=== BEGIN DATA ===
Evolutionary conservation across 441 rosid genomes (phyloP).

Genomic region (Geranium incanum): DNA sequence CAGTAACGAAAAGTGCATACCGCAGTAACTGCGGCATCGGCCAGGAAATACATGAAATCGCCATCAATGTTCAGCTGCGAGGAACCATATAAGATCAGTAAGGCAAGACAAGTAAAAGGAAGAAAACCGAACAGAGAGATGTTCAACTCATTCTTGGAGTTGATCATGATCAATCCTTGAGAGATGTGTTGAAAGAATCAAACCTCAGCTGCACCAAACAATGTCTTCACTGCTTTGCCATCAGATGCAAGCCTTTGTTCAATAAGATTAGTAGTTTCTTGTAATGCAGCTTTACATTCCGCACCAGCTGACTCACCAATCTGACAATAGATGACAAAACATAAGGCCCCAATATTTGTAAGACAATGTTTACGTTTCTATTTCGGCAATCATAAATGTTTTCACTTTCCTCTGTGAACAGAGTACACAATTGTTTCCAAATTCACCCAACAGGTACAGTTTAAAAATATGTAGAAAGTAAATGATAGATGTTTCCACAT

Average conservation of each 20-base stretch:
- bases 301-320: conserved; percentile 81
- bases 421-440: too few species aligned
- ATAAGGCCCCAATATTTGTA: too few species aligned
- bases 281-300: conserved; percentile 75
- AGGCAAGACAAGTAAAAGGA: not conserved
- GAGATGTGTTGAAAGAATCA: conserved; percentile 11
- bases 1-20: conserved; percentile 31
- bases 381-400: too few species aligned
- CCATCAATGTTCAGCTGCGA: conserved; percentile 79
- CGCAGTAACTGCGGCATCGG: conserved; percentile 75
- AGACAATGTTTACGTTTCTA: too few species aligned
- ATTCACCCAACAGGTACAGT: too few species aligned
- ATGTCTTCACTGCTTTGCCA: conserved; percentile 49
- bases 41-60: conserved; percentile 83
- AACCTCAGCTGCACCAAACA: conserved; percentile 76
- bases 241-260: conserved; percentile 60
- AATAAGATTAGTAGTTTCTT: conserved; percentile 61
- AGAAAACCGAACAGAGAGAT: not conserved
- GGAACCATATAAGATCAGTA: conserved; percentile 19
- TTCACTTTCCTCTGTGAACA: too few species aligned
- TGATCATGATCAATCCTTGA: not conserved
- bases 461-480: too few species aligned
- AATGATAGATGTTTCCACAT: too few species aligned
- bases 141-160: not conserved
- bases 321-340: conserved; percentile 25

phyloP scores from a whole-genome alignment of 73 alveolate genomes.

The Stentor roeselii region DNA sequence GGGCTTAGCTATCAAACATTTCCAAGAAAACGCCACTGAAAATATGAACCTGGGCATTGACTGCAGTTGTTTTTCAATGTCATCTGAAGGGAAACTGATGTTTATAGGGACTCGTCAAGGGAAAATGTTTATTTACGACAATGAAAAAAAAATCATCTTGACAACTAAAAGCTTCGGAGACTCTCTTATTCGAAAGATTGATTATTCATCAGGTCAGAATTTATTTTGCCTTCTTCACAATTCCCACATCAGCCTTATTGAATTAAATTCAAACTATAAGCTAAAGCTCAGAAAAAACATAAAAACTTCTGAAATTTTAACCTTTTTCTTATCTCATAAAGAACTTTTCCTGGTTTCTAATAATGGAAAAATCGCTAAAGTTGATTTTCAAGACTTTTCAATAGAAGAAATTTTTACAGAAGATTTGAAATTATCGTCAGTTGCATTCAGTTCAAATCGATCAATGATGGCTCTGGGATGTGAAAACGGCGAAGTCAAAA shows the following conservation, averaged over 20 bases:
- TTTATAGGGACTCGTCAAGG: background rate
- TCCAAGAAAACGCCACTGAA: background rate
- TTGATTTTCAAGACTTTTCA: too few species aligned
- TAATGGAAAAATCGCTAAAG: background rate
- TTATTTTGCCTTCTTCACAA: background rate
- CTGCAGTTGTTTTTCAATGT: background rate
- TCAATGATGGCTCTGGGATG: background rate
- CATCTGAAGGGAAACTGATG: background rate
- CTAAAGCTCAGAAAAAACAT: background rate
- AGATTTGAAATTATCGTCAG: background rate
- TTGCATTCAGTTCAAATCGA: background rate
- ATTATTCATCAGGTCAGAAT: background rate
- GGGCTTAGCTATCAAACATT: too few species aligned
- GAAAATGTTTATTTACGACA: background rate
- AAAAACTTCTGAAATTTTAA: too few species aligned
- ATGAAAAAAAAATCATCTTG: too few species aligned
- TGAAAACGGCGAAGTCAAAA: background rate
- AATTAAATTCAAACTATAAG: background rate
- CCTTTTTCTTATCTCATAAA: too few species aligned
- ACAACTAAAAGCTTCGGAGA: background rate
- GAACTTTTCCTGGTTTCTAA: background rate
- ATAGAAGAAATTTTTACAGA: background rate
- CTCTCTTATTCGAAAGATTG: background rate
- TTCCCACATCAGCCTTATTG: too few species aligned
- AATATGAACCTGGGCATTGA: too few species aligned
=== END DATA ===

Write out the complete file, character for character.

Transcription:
Evolutionary conservation across 441 rosid genomes (phyloP).

Genomic region (Geranium incanum): DNA sequence CAGTAACGAAAAGTGCATACCGCAGTAACTGCGGCATCGGCCAGGAAATACATGAAATCGCCATCAATGTTCAGCTGCGAGGAACCATATAAGATCAGTAAGGCAAGACAAGTAAAAGGAAGAAAACCGAACAGAGAGATGTTCAACTCATTCTTGGAGTTGATCATGATCAATCCTTGAGAGATGTGTTGAAAGAATCAAACCTCAGCTGCACCAAACAATGTCTTCACTGCTTTGCCATCAGATGCAAGCCTTTGTTCAATAAGATTAGTAGTTTCTTGTAATGCAGCTTTACATTCCGCACCAGCTGACTCACCAATCTGACAATAGATGACAAAACATAAGGCCCCAATATTTGTAAGACAATGTTTACGTTTCTATTTCGGCAATCATAAATGTTTTCACTTTCCTCTGTGAACAGAGTACACAATTGTTTCCAAATTCACCCAACAGGTACAGTTTAAAAATATGTAGAAAGTAAATGATAGATGTTTCCACAT

Average conservation of each 20-base stretch:
- bases 301-320: conserved; percentile 81
- bases 421-440: too few species aligned
- ATAAGGCCCCAATATTTGTA: too few species aligned
- bases 281-300: conserved; percentile 75
- AGGCAAGACAAGTAAAAGGA: not conserved
- GAGATGTGTTGAAAGAATCA: conserved; percentile 11
- bases 1-20: conserved; percentile 31
- bases 381-400: too few species aligned
- CCATCAATGTTCAGCTGCGA: conserved; percentile 79
- CGCAGTAACTGCGGCATCGG: conserved; percentile 75
- AGACAATGTTTACGTTTCTA: too few species aligned
- ATTCACCCAACAGGTACAGT: too few species aligned
- ATGTCTTCACTGCTTTGCCA: conserved; percentile 49
- bases 41-60: conserved; percentile 83
- AACCTCAGCTGCACCAAACA: conserved; percentile 76
- bases 241-260: conserved; percentile 60
- AATAAGATTAGTAGTTTCTT: conserved; percentile 61
- AGAAAACCGAACAGAGAGAT: not conserved
- GGAACCATATAAGATCAGTA: conserved; percentile 19
- TTCACTTTCCTCTGTGAACA: too few species aligned
- TGATCATGATCAATCCTTGA: not conserved
- bases 461-480: too few species aligned
- AATGATAGATGTTTCCACAT: too few species aligned
- bases 141-160: not conserved
- bases 321-340: conserved; percentile 25

phyloP scores from a whole-genome alignment of 73 alveolate genomes.

The Stentor roeselii region DNA sequence GGGCTTAGCTATCAAACATTTCCAAGAAAACGCCACTGAAAATATGAACCTGGGCATTGACTGCAGTTGTTTTTCAATGTCATCTGAAGGGAAACTGATGTTTATAGGGACTCGTCAAGGGAAAATGTTTATTTACGACAATGAAAAAAAAATCATCTTGACAACTAAAAGCTTCGGAGACTCTCTTATTCGAAAGATTGATTATTCATCAGGTCAGAATTTATTTTGCCTTCTTCACAATTCCCACATCAGCCTTATTGAATTAAATTCAAACTATAAGCTAAAGCTCAGAAAAAACATAAAAACTTCTGAAATTTTAACCTTTTTCTTATCTCATAAAGAACTTTTCCTGGTTTCTAATAATGGAAAAATCGCTAAAGTTGATTTTCAAGACTTTTCAATAGAAGAAATTTTTACAGAAGATTTGAAATTATCGTCAGTTGCATTCAGTTCAAATCGATCAATGATGGCTCTGGGATGTGAAAACGGCGAAGTCAAAA shows the following conservation, averaged over 20 bases:
- TTTATAGGGACTCGTCAAGG: background rate
- TCCAAGAAAACGCCACTGAA: background rate
- TTGATTTTCAAGACTTTTCA: too few species aligned
- TAATGGAAAAATCGCTAAAG: background rate
- TTATTTTGCCTTCTTCACAA: background rate
- CTGCAGTTGTTTTTCAATGT: background rate
- TCAATGATGGCTCTGGGATG: background rate
- CATCTGAAGGGAAACTGATG: background rate
- CTAAAGCTCAGAAAAAACAT: background rate
- AGATTTGAAATTATCGTCAG: background rate
- TTGCATTCAGTTCAAATCGA: background rate
- ATTATTCATCAGGTCAGAAT: background rate
- GGGCTTAGCTATCAAACATT: too few species aligned
- GAAAATGTTTATTTACGACA: background rate
- AAAAACTTCTGAAATTTTAA: too few species aligned
- ATGAAAAAAAAATCATCTTG: too few species aligned
- TGAAAACGGCGAAGTCAAAA: background rate
- AATTAAATTCAAACTATAAG: background rate
- CCTTTTTCTTATCTCATAAA: too few species aligned
- ACAACTAAAAGCTTCGGAGA: background rate
- GAACTTTTCCTGGTTTCTAA: background rate
- ATAGAAGAAATTTTTACAGA: background rate
- CTCTCTTATTCGAAAGATTG: background rate
- TTCCCACATCAGCCTTATTG: too few species aligned
- AATATGAACCTGGGCATTGA: too few species aligned